Numerical Simulation in Aerospace Engineering
Aerospace engineering was fundamental to technological development in the second half of the 20th century. Driven by the Cold War, it brought advances and technologies that made it possible to take man to the moon.
Several of these technologies are still present in our day to day life, such as the georeferencing system used in GPS devices. In this same period Computational Fluid Dynamics was developing and would become a major tool for aerospace engineering.
Over time and with the advance of computing, the aerospace industry has come to rely on new design tools, which have been very useful in minimizing or even replacing experimental testing and prototype construction.
In this sense, CFD tools gain a prominent place because they are useful in the design and analysis of rockets in the most diverse phases of the project, ranging from aerodynamics and trajectory simulation, to extremely complex phases such as combustion and re-entry into the atmosphere.
Aerospace Engineering in Brazil
In Brazil, aerospace engineering was developed in the mid 1950s with the founding of the Instituto de Tecnologia Aeronáutica (Aeronautical Technology Institute) in the city of São José dos Campos.
Later, this city would become the Brazilian aeronautical and aerospace hub. In this pole, we have several companies and research institutes of important names in the world scenario, such as Embraer, Avibrás and INPE.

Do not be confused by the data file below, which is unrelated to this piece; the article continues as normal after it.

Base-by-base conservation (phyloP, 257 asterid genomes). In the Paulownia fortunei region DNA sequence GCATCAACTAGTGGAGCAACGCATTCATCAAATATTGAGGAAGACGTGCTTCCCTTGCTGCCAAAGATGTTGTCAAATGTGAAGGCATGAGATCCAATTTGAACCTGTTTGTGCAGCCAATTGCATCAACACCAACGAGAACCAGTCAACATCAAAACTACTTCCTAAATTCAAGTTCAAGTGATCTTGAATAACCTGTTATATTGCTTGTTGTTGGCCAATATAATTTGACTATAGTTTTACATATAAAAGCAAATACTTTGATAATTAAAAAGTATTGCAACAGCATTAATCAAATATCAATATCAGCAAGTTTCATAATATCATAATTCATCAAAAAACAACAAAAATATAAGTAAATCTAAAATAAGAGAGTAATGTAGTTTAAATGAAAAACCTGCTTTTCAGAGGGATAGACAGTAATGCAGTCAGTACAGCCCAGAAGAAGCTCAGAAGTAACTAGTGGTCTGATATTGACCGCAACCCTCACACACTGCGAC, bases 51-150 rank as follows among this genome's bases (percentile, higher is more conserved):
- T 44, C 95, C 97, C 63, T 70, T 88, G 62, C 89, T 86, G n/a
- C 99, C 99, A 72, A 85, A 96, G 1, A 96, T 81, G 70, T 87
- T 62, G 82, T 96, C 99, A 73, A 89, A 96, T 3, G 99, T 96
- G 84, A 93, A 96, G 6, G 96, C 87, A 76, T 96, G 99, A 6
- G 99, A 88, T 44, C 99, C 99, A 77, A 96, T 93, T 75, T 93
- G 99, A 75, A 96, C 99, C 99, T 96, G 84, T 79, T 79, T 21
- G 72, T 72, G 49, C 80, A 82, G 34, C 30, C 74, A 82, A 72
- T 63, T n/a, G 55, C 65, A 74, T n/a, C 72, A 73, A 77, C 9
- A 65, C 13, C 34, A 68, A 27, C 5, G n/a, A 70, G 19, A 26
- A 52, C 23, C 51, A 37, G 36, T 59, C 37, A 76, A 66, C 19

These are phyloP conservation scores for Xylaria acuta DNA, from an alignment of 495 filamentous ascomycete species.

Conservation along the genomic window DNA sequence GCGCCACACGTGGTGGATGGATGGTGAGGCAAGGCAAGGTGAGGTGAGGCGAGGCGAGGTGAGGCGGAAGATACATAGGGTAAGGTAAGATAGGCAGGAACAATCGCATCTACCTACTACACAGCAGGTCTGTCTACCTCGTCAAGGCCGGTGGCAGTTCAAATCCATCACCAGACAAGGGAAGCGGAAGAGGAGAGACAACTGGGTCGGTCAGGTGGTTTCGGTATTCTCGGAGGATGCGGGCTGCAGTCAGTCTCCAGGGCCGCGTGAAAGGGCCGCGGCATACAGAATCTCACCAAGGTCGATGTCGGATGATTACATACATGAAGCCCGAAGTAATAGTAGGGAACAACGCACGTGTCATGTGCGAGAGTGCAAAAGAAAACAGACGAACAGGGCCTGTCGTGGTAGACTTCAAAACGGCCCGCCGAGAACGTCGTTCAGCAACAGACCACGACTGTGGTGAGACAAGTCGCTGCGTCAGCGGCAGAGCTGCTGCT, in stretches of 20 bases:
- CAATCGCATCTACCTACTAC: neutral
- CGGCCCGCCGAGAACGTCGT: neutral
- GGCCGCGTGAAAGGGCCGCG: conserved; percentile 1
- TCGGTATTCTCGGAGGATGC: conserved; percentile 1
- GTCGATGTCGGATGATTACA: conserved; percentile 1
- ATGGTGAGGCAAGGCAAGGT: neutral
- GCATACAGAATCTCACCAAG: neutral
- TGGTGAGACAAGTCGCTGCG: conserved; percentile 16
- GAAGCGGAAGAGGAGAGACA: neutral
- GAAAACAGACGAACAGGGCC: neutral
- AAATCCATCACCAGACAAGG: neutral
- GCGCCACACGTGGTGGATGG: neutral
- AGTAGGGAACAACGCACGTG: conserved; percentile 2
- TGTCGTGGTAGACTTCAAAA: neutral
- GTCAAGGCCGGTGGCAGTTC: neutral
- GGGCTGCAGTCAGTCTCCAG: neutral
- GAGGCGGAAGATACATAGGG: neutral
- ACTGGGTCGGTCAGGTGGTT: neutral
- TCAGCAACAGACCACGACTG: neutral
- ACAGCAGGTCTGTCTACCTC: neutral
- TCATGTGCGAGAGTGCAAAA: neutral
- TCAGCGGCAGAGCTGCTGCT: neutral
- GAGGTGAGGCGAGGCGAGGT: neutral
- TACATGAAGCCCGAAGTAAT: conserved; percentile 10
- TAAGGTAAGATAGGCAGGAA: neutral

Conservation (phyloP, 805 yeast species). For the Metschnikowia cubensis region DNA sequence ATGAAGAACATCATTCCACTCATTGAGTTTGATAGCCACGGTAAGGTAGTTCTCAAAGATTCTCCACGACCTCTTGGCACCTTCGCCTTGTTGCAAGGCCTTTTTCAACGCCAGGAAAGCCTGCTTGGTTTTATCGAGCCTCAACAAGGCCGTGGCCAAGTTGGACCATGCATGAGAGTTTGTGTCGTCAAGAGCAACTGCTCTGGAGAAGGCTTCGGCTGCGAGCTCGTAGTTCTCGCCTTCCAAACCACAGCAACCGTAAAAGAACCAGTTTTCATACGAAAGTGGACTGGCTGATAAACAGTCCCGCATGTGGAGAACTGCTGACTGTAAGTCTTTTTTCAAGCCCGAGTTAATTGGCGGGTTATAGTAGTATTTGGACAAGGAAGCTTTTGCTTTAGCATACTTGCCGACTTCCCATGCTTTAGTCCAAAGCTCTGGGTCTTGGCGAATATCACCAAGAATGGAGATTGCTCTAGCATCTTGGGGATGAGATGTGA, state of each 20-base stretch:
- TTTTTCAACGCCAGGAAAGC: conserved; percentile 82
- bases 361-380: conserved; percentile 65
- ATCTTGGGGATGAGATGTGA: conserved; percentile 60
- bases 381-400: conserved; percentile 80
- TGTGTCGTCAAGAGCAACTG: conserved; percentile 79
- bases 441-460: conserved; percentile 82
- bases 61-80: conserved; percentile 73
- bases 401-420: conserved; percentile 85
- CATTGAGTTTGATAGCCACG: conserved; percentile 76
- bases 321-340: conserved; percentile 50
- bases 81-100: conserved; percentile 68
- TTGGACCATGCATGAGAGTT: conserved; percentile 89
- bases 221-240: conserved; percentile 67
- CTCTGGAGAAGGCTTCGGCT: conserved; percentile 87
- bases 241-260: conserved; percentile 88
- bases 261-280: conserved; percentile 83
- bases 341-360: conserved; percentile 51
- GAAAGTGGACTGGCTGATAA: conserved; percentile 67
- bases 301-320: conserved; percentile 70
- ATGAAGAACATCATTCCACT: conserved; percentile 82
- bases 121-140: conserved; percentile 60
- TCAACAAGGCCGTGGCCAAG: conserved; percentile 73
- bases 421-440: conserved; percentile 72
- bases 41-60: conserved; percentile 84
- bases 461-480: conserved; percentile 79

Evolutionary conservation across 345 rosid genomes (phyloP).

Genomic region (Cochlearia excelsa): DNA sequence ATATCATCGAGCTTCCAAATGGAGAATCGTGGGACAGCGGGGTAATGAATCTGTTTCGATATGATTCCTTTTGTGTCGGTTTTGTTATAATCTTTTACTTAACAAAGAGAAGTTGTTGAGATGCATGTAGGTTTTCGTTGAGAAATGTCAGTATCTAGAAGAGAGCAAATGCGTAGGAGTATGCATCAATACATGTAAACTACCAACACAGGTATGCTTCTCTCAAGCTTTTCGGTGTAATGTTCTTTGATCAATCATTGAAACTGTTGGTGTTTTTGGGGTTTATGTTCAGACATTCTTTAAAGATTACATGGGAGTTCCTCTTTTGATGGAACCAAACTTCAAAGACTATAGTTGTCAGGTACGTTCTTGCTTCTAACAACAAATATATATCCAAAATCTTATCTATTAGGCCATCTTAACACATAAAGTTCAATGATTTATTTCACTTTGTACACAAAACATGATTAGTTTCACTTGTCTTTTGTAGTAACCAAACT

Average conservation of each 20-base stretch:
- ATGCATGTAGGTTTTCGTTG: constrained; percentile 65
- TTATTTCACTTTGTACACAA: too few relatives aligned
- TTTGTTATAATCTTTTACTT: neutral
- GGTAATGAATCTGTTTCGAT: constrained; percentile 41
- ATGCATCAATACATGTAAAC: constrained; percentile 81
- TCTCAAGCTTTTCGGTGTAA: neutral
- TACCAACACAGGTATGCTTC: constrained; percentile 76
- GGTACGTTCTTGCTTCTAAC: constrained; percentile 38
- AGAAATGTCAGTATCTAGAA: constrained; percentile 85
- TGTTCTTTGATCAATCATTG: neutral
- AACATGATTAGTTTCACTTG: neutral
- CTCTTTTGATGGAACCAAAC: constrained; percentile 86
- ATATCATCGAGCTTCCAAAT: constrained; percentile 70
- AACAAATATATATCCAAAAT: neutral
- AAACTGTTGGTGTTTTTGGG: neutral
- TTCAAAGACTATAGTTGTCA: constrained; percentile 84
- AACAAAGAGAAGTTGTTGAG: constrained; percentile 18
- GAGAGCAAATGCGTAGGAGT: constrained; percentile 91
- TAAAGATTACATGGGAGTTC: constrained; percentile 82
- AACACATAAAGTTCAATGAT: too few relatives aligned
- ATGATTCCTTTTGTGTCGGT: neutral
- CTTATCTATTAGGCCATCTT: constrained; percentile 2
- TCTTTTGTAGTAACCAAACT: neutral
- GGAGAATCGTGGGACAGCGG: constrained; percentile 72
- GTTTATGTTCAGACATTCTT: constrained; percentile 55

Currently, there are student competitions that aim to complement the technical engineering education focused on the aerospace area. A case in point is USP’s rocket design team, Jupiter Project.
The group aims to build rockets for national and international competitions, mainly for the Intercollegiate Rocket Engineering Competition, IREC, as it is known, which occurs annually and is organized by the Experimental Sounding Rocket Association (ESRA). In 2015 the Jupiter Project became the second Brazilian team to take part in it.
The team has approximately 70 members divided into areas such as aerodynamics, propulsion, electronics, and administration. And it is made up of students from all the engineering areas at USP, as well as students from administration, mathematics, physics, and astronomy.
The design numbers are impressive. This prototype operates with a maximum acceleration of 18.7 G, and reaches a maximum speed of 302.2 m/s. It is designed to reach a maximum height (peak) of 5 km.
“The teams that participate in this type of competition have a great motivation to overcome challenges in the area of aerospace engineering. And to participate in international competitions representing Brazil is an extra fuel for these students to overcome such challenges and that in fact makes the difference in their education.” Prof. Dr. Bruno Souza Carmo. Mechatronics Engineer and guiding professor of the project.
ESSS believes in and supports the Jupiter Project students. This type of initiative empowers students to use computer simulation and to be more prepared for the job market and to solve increasingly complex challenges in the aerospace industry.
CFD Simulation in Aerospace Design
Launching a rocket involves several challenges in fluid mechanics and thermodynamics, and therefore CFD tools can and should be applied. As we are dealing with velocities exceeding the speed of sound in air, we have to take into account compressibility effects, and therefore the variation in fluid density.
This requires a more sophisticated mathematical treatment, since we need to add two other equations to the traditional CFD equations: an equation of state for the gas and an equation for energy. For most compressible cases, the ideal gas law is a reasonable approximation as an equation of state.
The mathematical complexity increases as the Mach number increases, and after 1 Ma, shock waves start to show up and must be taken into consideration, because they are of total importance in the aerodynamic design of the rocket.